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Mass casualty triage: an in-depth analysis of various systems and their implications for future considerations

Gaul, Andrew (2016) Mass casualty triage: an in-depth analysis of various systems and their implications for future considerations. Master Essay, University of Pittsburgh.

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Abstract

Emergency medical triage is a necessary part of our healthcare world. The ability to sort, classify, and treat patients in a crisis is a skill that few perfect. In a disaster situation or mass casualty incident, the number of injured people can often overwhelm the ability of the local healthcare system to treat them. To help create efficient use and rationing of resources, emergency personnel use triage to assess, sort, and treat patients. Questions of public health importance immediately arise when discussing the implications of sorting patients based on their injuries in a crisis, and the triage system was created to answer these inquires. From the ideas of Napoleon’s Chief surgeon in the Imperial guard, triage has developed and changed immensely over the years. In this paper, I will analyze the historical development of emergency triage, analyze two major systems (START and SALT) used today in the U.S., discuss the problems and challenges of studying triage, analyze the literature surrounding the training of triage, and discuss the ethical implications associated with performing triage. Although triage algorithms alone are simple decision trees, the implications that accompany it create a multitude of problems for emergency personnel and those being treated. With this analysis, I will provide the evidence available on the systems and recommendations for the future of triage.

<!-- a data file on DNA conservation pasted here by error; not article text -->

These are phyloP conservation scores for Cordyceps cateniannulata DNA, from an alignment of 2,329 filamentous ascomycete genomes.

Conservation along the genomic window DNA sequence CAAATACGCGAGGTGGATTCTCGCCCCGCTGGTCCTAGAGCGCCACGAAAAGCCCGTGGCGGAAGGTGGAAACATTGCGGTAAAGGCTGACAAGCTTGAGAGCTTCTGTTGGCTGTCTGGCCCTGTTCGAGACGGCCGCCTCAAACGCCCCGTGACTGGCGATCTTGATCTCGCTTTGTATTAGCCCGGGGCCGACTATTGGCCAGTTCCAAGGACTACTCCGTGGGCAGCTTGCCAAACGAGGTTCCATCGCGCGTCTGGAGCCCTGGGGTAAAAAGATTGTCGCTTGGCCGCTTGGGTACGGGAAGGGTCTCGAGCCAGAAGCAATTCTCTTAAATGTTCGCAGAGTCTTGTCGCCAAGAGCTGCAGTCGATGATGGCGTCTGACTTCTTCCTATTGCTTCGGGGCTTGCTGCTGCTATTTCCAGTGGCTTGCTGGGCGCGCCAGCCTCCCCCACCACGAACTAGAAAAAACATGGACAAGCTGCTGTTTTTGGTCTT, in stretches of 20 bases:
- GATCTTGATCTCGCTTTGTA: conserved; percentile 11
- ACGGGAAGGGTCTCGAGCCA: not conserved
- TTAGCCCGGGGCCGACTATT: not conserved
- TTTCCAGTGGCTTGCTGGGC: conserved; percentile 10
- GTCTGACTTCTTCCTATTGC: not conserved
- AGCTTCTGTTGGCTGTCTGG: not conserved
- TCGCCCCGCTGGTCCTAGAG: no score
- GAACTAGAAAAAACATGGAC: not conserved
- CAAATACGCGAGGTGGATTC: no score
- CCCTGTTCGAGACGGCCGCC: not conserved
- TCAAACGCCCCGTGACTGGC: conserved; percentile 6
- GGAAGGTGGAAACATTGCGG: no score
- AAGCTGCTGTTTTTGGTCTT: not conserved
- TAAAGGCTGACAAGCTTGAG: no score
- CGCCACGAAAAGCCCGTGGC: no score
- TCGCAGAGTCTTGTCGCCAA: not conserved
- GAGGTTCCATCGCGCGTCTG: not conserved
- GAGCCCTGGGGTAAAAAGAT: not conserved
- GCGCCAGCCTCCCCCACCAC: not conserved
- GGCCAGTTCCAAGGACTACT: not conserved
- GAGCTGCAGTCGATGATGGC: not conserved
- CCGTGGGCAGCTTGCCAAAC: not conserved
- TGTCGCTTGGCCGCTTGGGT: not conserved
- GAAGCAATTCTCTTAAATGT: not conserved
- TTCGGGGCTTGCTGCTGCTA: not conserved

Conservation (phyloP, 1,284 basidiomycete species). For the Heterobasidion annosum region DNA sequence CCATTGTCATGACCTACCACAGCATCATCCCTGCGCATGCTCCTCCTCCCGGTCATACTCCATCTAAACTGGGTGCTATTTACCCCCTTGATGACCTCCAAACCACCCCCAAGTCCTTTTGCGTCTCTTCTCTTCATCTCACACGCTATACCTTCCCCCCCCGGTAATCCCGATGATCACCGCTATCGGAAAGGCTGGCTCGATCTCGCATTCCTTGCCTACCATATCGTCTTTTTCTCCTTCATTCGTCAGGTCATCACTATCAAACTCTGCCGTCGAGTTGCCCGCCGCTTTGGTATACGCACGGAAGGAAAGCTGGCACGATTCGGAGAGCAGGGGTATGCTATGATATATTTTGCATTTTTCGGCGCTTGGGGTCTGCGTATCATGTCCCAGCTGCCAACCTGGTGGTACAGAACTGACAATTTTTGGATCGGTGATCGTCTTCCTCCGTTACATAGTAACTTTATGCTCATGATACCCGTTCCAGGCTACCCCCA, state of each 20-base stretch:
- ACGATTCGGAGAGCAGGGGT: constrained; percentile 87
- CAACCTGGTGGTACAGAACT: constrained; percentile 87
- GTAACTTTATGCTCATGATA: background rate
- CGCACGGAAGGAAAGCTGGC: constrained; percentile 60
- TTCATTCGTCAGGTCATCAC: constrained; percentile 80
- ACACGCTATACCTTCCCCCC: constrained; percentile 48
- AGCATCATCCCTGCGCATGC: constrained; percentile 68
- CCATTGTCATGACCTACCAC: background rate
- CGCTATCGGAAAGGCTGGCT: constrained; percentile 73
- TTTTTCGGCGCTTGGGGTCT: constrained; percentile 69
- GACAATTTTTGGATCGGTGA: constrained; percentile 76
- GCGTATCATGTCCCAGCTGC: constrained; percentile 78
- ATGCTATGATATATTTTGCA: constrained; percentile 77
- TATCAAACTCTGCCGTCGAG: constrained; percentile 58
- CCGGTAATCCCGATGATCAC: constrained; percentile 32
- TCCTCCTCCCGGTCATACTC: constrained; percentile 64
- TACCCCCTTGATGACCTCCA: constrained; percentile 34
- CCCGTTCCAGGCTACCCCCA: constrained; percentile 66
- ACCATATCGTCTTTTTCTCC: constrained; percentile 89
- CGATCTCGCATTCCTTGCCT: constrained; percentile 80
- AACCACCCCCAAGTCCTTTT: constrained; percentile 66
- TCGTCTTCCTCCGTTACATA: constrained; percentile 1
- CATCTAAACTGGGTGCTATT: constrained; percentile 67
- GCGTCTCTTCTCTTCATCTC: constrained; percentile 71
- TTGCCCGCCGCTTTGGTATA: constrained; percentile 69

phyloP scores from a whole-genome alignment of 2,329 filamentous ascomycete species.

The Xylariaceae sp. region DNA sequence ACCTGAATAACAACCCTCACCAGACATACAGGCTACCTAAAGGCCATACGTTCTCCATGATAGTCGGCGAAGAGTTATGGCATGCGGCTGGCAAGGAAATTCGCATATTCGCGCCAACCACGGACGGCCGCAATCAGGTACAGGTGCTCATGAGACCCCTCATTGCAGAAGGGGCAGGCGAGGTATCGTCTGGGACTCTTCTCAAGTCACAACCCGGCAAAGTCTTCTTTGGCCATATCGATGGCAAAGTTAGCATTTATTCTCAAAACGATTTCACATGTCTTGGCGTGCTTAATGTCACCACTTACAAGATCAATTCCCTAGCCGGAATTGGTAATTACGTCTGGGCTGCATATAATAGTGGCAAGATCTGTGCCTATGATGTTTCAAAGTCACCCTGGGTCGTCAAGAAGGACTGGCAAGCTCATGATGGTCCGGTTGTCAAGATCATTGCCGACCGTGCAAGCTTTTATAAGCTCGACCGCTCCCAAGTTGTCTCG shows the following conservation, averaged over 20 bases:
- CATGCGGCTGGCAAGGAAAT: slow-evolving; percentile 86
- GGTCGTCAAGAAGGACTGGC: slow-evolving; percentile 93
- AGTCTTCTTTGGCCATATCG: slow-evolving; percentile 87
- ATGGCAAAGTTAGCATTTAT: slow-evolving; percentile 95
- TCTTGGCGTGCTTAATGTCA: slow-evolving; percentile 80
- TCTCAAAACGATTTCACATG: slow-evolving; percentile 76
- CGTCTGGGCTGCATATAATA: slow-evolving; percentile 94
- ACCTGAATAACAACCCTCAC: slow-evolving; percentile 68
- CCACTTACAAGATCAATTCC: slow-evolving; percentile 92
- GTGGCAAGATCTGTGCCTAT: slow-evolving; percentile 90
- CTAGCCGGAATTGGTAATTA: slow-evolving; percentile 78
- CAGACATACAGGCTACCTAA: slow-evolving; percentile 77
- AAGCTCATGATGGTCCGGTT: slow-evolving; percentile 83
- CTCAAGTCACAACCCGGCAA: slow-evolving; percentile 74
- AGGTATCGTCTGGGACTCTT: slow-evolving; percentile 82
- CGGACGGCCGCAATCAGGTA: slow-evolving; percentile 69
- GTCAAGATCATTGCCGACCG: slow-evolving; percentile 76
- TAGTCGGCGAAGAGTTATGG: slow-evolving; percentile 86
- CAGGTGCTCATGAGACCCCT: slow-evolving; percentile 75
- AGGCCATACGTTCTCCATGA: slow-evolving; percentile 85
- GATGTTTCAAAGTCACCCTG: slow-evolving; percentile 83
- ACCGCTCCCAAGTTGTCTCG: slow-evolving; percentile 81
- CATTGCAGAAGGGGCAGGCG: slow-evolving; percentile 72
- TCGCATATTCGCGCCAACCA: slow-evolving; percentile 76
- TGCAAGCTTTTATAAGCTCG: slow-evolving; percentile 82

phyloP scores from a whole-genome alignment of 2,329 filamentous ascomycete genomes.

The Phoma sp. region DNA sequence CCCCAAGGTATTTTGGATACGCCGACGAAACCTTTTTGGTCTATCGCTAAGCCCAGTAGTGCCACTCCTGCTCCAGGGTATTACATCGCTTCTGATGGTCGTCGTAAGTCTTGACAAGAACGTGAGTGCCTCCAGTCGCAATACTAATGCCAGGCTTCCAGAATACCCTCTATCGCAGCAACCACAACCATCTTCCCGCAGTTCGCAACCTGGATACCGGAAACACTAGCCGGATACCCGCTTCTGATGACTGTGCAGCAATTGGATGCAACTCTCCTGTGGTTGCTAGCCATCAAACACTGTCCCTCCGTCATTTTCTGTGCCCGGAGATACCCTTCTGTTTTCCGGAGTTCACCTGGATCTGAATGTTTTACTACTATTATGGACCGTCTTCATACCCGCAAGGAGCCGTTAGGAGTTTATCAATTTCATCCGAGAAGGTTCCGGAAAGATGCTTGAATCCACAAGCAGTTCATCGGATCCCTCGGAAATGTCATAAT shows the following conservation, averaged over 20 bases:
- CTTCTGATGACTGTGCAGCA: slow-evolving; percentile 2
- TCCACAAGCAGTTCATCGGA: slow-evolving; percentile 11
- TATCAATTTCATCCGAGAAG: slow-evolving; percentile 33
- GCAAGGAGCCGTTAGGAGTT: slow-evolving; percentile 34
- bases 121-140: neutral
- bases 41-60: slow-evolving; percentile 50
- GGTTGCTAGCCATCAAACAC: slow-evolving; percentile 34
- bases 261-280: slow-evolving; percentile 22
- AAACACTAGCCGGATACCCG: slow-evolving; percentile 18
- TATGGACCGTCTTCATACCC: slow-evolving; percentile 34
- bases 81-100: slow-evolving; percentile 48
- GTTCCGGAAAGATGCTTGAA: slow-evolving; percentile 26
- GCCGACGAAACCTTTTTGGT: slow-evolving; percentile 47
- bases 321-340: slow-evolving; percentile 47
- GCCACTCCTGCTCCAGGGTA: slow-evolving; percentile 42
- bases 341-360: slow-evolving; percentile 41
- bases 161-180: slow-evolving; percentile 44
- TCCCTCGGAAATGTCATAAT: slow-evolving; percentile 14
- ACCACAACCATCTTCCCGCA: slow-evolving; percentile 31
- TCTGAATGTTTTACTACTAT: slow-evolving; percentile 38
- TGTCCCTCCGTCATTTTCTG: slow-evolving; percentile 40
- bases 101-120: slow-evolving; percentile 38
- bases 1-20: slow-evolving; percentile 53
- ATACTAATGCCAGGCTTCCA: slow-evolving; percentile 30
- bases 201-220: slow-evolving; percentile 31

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Details

Item Type: Other Thesis, Dissertation, or Long Paper (Master Essay)
Status: Unpublished
Creators/Authors:
CreatorsEmailPitt UsernameORCID
Gaul, Andrewang135@pitt.eduANG135
Contributors:
ContributionContributors NameEmailPitt UsernameORCID
Committee ChairBarron, Geraldgbarron@pitt.eduUNSPECIFIEDUNSPECIFIED
Committee MemberMinster, Ryanrminster@pitt.eduUNSPECIFIEDUNSPECIFIED
Date: December 2016
Date Type: Publication
Publisher: University of Pittsburgh
Institution: University of Pittsburgh
Schools and Programs: Graduate School of Public Health > Health Policy & Management
Degree: MPH - Master of Public Health
Thesis Type: Master Essay
Refereed: Yes
Date Deposited: 23 May 2017 13:40
Last Modified: 25 Aug 2017 04:56
URI: http://d-scholarship.pitt.edu/id/eprint/30400

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